Are you ready to get started with your journey to a better credit score?

 

Why Choose CreditFirm.net?

Assurance. Our Credit Repair process was developed by experienced attorneys.

Speed. Documents are typically processed and sent out for investigation within 3-5 days.

Support. Award-winning customer service guarantees your satisfaction.

CreditFirm.net Review

Credit Report Special Messages

June 13, 2018 by  
Filed under Blogs, Credit Report

credit report special messages

Consumer access to credit reports has made knowing what is being reported about you a lot easier than it used to be but, one thing your credit reports won’t show you are the special messages your lender gets on their credit reports.

Usually located below the reports themselves are messages that your lender will see on their credit reports giving them additional information about you and warning them of any possible suspicious activity.

These messages include information which can stop you from getting approved for a loan.

Since you do not have access to lender reports and the credit reports you have access to omit this information, let’s go over these 5 messages to see if there is anything that you may need to address before applying for a loan.

1. ID Mismatch Alert
This message appears when the inputted address, social security number or last name does not match the information on file with the credit reporting agencies.

What does this mean?
To a lender, this means that you may have recently moved, got married, or are at risk for Identity Theft. At this point, the lender may request more documentation as proof of your residency in the form of utility bills, 2 most recent paycheck stubs, most recent bank statement, and rental or mortgage agreement. As well as proof of your identity in the form of your social security card, ID, or birth certificate.

What to do?
Make sure that the name, address, and social security number that you have given the lender are 100% correct and that the information is reporting in your credit reports. If you have recently moved or changed your name, update the information with your lenders and credit bureaus and give them enough time (30-60 days) to update the information in your credit file.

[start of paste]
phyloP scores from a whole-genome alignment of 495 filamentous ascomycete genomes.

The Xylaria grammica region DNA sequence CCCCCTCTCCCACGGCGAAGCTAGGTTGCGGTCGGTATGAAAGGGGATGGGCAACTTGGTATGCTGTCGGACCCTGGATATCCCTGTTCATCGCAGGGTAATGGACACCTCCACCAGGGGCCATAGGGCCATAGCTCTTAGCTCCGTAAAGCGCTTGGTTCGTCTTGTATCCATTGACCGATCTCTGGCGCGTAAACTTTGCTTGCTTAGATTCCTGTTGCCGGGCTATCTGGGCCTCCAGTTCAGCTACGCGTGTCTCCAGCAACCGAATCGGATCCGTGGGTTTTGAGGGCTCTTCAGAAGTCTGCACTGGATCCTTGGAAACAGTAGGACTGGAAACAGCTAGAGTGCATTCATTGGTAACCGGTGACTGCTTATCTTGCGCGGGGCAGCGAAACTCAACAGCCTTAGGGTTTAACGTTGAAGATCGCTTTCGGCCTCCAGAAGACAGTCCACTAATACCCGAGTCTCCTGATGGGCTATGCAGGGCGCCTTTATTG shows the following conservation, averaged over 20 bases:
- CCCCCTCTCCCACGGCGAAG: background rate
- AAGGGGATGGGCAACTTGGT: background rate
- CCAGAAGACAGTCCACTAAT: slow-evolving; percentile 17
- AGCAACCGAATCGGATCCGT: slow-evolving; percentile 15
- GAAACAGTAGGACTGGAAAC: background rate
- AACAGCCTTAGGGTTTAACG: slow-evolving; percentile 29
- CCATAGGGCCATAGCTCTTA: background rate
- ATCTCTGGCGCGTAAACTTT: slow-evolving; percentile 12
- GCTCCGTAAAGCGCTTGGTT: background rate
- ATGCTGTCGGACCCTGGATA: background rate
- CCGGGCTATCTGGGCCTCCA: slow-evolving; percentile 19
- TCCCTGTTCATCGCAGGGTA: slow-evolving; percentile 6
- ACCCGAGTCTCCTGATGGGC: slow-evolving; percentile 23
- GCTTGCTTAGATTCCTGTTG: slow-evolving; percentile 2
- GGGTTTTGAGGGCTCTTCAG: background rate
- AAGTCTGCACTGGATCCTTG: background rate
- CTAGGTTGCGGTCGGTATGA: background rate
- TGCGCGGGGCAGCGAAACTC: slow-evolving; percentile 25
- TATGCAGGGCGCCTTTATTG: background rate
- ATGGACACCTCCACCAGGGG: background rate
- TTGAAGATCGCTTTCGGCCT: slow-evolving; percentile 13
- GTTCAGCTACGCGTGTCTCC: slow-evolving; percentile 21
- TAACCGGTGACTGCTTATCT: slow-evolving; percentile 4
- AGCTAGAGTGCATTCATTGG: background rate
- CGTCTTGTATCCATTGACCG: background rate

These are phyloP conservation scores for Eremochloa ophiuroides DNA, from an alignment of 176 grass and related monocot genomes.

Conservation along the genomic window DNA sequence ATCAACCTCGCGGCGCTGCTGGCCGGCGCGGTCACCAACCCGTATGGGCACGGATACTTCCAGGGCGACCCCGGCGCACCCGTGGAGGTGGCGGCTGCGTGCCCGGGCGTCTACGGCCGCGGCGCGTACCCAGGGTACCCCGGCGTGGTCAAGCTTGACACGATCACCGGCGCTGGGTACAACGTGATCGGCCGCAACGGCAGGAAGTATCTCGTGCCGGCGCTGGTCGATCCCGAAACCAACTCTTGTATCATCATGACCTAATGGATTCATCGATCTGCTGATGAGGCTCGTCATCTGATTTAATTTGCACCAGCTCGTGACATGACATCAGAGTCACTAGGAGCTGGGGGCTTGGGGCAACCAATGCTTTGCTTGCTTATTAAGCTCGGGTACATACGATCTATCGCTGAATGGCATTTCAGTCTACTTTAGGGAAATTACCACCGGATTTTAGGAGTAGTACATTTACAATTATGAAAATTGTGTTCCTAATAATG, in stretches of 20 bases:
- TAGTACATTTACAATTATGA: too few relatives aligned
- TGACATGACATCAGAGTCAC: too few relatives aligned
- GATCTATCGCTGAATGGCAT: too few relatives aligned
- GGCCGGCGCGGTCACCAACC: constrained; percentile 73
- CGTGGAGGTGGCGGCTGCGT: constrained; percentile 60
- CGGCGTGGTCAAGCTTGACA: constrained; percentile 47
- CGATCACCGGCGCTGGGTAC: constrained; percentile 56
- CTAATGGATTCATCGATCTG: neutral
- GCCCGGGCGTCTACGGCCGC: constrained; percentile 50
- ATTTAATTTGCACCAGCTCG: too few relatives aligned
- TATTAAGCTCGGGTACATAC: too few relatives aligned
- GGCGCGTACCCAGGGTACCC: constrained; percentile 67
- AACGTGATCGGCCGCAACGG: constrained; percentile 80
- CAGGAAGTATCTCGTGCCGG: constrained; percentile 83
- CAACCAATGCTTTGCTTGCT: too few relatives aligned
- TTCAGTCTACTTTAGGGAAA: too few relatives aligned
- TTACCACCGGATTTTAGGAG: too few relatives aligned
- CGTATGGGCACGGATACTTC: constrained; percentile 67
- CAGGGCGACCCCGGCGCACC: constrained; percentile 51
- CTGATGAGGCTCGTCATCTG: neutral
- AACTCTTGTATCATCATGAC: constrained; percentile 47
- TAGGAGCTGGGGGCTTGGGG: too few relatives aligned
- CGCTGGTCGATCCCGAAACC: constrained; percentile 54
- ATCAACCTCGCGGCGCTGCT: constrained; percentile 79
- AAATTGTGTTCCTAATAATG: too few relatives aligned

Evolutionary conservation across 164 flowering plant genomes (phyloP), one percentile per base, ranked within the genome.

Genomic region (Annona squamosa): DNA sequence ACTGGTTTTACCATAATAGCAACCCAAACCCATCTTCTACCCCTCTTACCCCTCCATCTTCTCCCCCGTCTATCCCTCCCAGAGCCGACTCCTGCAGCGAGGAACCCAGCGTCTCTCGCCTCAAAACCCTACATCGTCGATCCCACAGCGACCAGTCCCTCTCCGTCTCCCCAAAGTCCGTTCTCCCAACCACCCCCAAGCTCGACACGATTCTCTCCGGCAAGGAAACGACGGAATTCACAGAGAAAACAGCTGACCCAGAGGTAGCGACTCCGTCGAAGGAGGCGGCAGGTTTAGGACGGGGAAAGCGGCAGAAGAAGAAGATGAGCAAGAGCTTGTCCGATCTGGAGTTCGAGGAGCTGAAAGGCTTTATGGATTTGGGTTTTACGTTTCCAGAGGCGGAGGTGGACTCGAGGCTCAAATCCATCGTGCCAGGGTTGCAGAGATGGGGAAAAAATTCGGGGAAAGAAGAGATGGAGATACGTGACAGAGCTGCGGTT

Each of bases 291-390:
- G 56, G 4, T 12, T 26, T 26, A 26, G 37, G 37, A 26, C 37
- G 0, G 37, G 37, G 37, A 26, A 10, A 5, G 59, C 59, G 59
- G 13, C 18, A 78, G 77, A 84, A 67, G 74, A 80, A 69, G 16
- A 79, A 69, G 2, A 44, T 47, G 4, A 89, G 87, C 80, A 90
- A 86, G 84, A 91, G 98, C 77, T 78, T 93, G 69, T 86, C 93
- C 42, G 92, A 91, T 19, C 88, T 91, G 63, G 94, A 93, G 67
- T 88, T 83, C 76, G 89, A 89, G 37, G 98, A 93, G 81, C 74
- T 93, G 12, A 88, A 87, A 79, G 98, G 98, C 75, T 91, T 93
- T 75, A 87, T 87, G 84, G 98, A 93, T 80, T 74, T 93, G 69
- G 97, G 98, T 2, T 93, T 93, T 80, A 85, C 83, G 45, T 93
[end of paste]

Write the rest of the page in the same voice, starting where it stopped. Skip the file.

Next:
2. High-Risk Fraud Alert
This message appears if the inputted address, social security number or phone number that you have provided your lender have been recently used in suspected fraudulent activity.

What does this mean?
This means that either your home address is being reported as a commercial or business address, that your social security number belongs to someone who is deceased or that your social was never actually issued by the Social Security Administration.

What to do?
Make sure that your home address is not linked to a business. If you’re operating a business get a PO Box or UPS Store box and get a proper business address. Make sure that your social security number is legitimate and correct. If there is an issue with the social security number contact the Social Security Administration to resolve the issue.

3. SSN Year of Issuance
This message reports the state where your social security number was issued as well as either the year or the range of years when the social security number was issued as well as your age when the social security number was issued.

4. OFAC Name Screen
This message reports the result of your information being cross-checked against the U.S. Treasury Department’s OFAC (Office of Foreign Assets Control) database.

What does this mean?
In most cases the result will return no matches but, if the system designates you as a person who is on the OFAC list, you will be turned down for your loan. Point blank. The OFAC database contains persons who are drug traffickers, money launderers, terrorists, and other SDNs (Specially Designated Individuals) who not allowed to do business within the United States or who have economic sanctions against them.

What to do?